Mayor of London Boris Johnson has revealed plans for a network of elevated traffic-free cycle paths in London running alongside main railway lines in the capital.
The idea is in its infancy, but Mr Johnson told The Times: “There is a proposal, which is very interesting, to hook up mainline stations in London along the side of the raised railway tracks, with a new cycle path. So from Clapham Junction to Waterloo – around town like that.”
The Times likens the initiative to New York City's High Line, an aerial greenway following the route of a disused railway on the western side of Lower Manhattan, which the newspaper says “allows people to walk and cycle without encountering city traffic.”
That’s not in fact the case – bicycles are banned from the High Line, as they are from the elevated section of the route in Paris that inspired it, the Promenade Plantée, much of it also built on a disused railway viaduct that begins behind the Bastille Opera, and which opened in 1993.
A spokesman for Mr Johnson told The Times: “The Mayor is committed to leading a cycle revolution in London. The use of railway land or elevated cycleways to provide fast and direct cycling routes around the capital is an exciting idea that his team are looking into.”
Certainly the idea, on paper, seems to have strong merit, although the costs would be likely to be considerable and not all of the railway lines heading into the centre of London would be suitable for such treatment, with those into Kings Cross, for example, making their final approach to the station through tunnels.
German Dector-Vega, London Director at Sustrans, welcomed the idea, saying: “This is a great opportunity to extend London’s cycling network, enabling more people to get about by bike and ensure a sustainable transport legacy for the Olympic Games.”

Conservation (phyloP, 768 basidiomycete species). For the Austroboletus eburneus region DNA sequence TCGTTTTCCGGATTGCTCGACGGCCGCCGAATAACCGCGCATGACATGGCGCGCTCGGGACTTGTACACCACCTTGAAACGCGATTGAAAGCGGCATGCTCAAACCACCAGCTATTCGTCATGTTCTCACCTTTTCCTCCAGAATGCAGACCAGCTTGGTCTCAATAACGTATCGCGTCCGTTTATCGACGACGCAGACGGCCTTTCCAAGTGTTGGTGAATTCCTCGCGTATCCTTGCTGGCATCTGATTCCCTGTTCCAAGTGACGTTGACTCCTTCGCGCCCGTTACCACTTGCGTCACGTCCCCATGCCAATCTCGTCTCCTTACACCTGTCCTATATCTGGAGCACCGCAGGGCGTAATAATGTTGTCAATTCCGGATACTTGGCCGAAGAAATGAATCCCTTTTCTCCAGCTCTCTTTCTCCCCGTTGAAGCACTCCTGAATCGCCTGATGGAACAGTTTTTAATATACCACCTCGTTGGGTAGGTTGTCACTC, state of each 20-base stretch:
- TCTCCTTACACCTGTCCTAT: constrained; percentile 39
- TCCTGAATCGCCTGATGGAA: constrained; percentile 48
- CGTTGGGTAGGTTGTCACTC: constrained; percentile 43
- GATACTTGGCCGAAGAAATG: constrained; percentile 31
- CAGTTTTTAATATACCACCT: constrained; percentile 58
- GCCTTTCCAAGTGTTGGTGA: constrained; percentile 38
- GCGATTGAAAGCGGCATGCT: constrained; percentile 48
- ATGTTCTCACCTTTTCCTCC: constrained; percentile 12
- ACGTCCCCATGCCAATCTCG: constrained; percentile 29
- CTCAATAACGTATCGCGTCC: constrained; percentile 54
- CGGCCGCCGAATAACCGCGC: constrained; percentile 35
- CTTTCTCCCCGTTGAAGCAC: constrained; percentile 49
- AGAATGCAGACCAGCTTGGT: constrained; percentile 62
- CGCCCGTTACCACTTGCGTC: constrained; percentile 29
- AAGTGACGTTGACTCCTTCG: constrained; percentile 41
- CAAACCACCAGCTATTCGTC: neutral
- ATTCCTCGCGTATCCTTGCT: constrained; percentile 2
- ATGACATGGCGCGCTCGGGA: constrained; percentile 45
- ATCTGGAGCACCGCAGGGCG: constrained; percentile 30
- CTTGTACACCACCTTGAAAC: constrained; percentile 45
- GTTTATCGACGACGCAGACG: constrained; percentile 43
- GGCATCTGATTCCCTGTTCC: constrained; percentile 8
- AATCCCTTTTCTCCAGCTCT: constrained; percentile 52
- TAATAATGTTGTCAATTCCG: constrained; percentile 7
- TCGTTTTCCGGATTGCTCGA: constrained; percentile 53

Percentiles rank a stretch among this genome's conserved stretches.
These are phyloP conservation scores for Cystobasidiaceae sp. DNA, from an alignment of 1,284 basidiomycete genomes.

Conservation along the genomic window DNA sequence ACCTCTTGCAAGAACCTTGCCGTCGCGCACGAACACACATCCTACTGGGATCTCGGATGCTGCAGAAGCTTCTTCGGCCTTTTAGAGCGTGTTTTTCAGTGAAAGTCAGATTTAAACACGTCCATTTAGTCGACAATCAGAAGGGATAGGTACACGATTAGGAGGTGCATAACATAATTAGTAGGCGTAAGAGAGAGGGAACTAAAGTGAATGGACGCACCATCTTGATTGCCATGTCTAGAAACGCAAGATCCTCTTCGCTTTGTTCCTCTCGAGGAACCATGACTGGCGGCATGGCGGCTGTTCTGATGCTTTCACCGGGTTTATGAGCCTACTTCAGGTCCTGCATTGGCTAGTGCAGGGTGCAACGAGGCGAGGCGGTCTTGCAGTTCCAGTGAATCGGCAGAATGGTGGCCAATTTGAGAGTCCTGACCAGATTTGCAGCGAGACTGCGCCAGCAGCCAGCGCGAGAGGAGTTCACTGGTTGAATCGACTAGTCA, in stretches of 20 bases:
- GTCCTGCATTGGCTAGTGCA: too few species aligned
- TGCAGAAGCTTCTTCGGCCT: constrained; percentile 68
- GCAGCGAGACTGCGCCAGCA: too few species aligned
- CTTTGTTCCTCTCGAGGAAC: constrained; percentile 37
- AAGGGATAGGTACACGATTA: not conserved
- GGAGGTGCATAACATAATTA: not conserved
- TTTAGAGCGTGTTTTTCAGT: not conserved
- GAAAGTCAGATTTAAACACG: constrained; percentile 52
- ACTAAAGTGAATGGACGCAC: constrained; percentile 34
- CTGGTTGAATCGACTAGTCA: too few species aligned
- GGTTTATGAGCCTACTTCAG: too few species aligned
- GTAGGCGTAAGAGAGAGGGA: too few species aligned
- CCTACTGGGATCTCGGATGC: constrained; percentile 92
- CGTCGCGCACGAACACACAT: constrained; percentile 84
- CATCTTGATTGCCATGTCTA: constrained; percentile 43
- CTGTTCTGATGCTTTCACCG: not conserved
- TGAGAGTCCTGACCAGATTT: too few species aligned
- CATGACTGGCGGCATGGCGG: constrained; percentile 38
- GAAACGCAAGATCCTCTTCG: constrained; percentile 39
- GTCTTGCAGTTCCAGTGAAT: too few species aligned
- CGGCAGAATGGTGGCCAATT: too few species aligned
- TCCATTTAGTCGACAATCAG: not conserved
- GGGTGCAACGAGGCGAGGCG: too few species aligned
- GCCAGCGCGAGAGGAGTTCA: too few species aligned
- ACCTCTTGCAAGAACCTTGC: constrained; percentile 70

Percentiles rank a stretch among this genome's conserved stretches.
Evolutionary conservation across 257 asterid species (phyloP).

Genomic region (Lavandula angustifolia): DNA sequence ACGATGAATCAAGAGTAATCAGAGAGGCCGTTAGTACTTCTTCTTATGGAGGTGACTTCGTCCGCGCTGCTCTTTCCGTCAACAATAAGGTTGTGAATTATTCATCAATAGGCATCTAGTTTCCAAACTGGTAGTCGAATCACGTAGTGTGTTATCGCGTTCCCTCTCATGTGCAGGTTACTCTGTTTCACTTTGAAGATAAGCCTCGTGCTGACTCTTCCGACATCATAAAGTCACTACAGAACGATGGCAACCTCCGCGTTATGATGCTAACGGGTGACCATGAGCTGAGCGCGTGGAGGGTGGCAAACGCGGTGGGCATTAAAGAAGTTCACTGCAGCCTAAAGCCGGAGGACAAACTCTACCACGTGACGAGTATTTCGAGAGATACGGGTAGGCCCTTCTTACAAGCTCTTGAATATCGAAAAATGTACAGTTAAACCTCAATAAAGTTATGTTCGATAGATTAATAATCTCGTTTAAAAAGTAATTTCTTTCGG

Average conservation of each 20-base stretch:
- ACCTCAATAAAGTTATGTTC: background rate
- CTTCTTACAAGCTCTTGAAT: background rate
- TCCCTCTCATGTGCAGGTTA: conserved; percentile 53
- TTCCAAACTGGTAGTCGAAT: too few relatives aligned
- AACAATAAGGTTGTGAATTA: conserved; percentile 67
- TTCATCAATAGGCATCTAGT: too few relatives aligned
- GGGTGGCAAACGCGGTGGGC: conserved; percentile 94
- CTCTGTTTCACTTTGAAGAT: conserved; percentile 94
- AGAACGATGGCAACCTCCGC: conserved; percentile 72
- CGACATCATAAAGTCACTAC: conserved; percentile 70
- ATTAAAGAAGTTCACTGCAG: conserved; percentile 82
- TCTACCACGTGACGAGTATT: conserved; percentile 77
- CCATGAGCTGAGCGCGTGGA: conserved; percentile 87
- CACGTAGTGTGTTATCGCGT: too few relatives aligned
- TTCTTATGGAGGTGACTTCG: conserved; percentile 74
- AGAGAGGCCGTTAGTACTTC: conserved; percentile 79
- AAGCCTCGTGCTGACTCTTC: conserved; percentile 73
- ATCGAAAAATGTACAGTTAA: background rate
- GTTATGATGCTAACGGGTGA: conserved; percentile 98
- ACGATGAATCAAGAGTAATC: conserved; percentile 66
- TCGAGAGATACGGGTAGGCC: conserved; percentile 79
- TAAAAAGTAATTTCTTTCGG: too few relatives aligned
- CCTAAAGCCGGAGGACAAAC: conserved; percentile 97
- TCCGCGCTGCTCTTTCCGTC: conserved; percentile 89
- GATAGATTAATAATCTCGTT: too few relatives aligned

A spokesman for the London Cycling Campaign, however, insisted that the focus should be on improving the quality of facilities for cyclists on the capital’s road network, including making conditions safer for them.
“While we’re fascinated by Boris Johnson’s plans to put cycle routes along London’s working railways and would love to know how far his negotiations have got with Network Rail, we’d much rather hear the mayor say he’s prepared to build high-quality cycling facilities on the streets that Londoners use every day.”
Born in Scotland, Simon moved to London aged seven and now lives in the Oxfordshire Cotswolds with his miniature schnauzer, Elodie. He fell in love with cycling one Saturday morning in 1994 while living in Italy when Milan-San Remo went past his front door. A daily cycle commuter in London back before riding to work started to boom, he's been news editor at road.cc since 2009. Handily for work, he speaks French and Italian. He doesn't get to ride his Colnago as often as he'd like, and freely admits he's much more adept at cooking than fettling with bikes.